Posted: Tuesday, Dec 28th, 2021
15 Fascinating Facts About the Ventura Pier
The Ventura Pier is, in many ways, Ventura’s centerpiece. Pronging out into the Pacific at the base of our folded hills, the Ventura Pier is visible from almost any high point in town. Walk Ventura’s beaches and, in the distance, it wavers like a child’s matchstick project. Sit on the sand at its base (on a calm day) and it whispers a lovely song any ocean (and pier) lover knows; quiet sighs and eternal lappings that are salve for the soul.
The Ventura Pier is living history, front and center. It is a fine thing to know where we came from.
But there’s a lot about the Pier you may not know.
So here are a few Ventura Pier facts. Maybe even enough to make you a Ventura Pier expert.
Just don’t be annoying.
In the beginning …
The Ventura Pier was built in 1872. Construction took five months and the Pier came in at 1,200 feet long. Cost, $45,000. At the official Pier opening ceremony, the Ventura Signal newspaper reported that “sparkling champagne was uncorked…flowingly”
Why build the Ventura Pier in the first place?
In the 1860s, dirt roads linked the city of San Buenaventura to the outside world. When severe winter rains came, those roads were mud-slogging, axle-snapping nightmares. Added insult, the Ventura and Santa Clara Rivers, to the north and south of the city, often became impassible. The arrival of the railroad was still 20 years away, so passengers and freight came to Ventura mostly aboard ships. But with no wharf or pier, those ships anchored offshore, unloading and loading passengers and cargo aboard small barges called lighters. During heavy swells and weather this could be a hair-raising enterprise.
During its heyday from 1872 until roughly 1914, the Ventura Pier was a critical lifeline…
Ships would arrive at the pier every ten days or so, offloading and loading goods. Chief products shipped from the pier: wheat, citrus, lima beans, seaweed, cattle, pigs, and crude oil. Chief products off-loaded onto pier: lumber, bricks, and cement.
The last time cargo was unloaded on the Ventura Pier?
A load of lumber in 1940. Fact is, lumber, in the beginning hauled into Ventura by horse-drawn wagons, was the biggest import. That lumber built Ventura.
At one point (1938) the Ventura Pier had the distinction of being the longest pier on the West Coast…
… attaining that honor at 1,958 feet, the longest length the Pier achieved.
But the Ventura Pier has received numerous pummelings…
The most notable in recent years occurred in December of 1995, when swells up to 18 feet high clawed away some 420 feet of the pier, blithely removing at least 22 horizontal support beams and 150 pilings, along with an $80,000 copper public art sculpture called “Wavespout” installed at the ocean end of the pier. The San Francisco artist who designed “Wavespout” told a reporter his goal was to “directly link the ocean and its rhythms to man.” In this he was wildly successful.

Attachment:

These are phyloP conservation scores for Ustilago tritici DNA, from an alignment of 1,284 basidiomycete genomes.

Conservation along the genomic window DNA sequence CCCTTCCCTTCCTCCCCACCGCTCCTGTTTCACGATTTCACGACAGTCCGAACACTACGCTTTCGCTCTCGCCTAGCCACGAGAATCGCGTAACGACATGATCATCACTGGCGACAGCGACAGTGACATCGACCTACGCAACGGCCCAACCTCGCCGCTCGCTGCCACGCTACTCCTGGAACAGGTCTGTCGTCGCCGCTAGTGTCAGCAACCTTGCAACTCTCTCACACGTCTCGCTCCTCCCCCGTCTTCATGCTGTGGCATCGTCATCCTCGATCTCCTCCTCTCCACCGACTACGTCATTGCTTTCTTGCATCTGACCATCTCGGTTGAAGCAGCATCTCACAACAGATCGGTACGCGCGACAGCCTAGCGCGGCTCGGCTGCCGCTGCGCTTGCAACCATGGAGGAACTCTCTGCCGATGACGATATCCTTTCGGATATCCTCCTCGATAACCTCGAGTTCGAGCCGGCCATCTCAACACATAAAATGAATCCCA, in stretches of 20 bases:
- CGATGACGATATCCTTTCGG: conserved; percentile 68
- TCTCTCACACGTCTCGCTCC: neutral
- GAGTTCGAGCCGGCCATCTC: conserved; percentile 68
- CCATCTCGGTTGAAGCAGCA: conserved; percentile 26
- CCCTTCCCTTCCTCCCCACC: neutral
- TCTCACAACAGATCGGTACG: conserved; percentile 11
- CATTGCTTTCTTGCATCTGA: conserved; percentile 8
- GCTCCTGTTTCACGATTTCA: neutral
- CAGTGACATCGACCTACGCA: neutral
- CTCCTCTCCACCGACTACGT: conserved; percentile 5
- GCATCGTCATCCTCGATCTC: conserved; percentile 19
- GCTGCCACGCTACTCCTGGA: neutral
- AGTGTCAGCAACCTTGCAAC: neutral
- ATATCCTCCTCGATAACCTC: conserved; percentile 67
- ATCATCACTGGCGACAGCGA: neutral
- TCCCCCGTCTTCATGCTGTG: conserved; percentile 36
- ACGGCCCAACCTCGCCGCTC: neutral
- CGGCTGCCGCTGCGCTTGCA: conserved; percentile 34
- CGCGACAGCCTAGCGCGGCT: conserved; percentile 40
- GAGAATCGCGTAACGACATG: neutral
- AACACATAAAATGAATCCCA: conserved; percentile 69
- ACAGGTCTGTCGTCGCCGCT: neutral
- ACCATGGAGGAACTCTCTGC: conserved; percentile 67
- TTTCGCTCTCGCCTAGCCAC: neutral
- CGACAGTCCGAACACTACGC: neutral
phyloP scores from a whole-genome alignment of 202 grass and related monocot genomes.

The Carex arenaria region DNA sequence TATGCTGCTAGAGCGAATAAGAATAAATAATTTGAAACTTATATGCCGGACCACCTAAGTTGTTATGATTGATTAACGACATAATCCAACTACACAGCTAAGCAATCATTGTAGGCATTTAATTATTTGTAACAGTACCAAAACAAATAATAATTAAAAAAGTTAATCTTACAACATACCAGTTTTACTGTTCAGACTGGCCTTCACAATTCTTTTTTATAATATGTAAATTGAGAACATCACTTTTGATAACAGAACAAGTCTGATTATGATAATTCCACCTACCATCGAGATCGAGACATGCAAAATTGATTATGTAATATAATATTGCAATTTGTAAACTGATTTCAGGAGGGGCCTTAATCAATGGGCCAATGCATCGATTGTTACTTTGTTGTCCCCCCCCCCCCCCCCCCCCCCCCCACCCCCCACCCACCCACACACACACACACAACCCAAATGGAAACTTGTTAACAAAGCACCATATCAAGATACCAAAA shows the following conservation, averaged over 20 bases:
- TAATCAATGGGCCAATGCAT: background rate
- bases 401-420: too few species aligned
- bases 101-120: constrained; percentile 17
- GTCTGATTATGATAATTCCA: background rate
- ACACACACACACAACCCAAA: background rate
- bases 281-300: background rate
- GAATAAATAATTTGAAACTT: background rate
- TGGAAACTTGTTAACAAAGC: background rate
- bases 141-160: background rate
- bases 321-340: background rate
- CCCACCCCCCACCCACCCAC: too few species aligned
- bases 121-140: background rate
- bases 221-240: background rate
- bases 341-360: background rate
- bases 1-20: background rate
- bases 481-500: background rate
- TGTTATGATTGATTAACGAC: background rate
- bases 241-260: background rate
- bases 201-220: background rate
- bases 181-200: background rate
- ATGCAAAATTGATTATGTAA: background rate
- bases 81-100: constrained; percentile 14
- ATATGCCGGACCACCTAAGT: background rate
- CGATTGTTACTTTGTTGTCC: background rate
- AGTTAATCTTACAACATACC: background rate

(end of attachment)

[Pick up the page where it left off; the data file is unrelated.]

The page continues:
The Pier’s biggest enemies…
… fire, wayward ships, waves and beach erosion.
The Pier’s smallest enemies …
… shipworms (boring clams) and gribbles (tiny crustaceans) that dine on wood pilings
Near misses and dead on hits…
In 1874, the schooner Lucy Ann went aground near the Pier. A spring storm in 1876 sent the steamships Kalorama and Crimea ashore (both vessels immortalized as Ventura streets). In 1917 the S.S. Coos Bay, achieved what the other vessels had not – cutting the Pier in half when a storm her into the structure.
How deep are the timber and steel pilings driven into the ocean floor?
Twelve to 20 feet for the timber pilings; 30 feet for the (more recent) steel pilings. Owning up to the power of the sea, the newer steel pilings are 72 to 80 feet long, 16 inches in diameter, and weigh between 6,400 and 6,600 pounds.
When fishing from up on the Pier wasn’t enough …
Was a time when Ventura fisherfolk climbed down dicey rope ladders to rowboats, where they fished the shallows around the Pier for Pacific mackerel, calico bass, yellowtail, croaker, white sea bass, barred perch, Pacific halibut, shark, corbina, smelt and even barracuda. .
Restaurants (and other enterprises) that have made their home on the Ventura Pier …
… the Seaview Cafe, Eric Ericsson’s Fish Co., the Ventura County Boat Club, the Sea Scouts, the Coast Guard Auxiliary, and the Civil Air Patrol. Currently aboard the Pier: Beach House Fish, Beach House Tacos, and MadeWest Brewing Company.
Not exactly mountain climbing…
… but as you walk from its foot to its end, the Pier rises four feet.
Is there a better place to watch a sunrise or sunset?
Nope. Go see for yourself.
Who looks out for the Pier (and, with that, Ventura)?
Unlike much of history, the Ventura Pier will not disappear into the mists of memory because somebody is looking out for it. In 1993, a group of community leaders created Pier into the Future, a non-profit group that has since worked tirelessly to preserve, maintain, and enhance the Pier. The finest kind of community undertaking, they continue to raise money – and they can always use help. Please visit www.pierintothefuture.org for more information.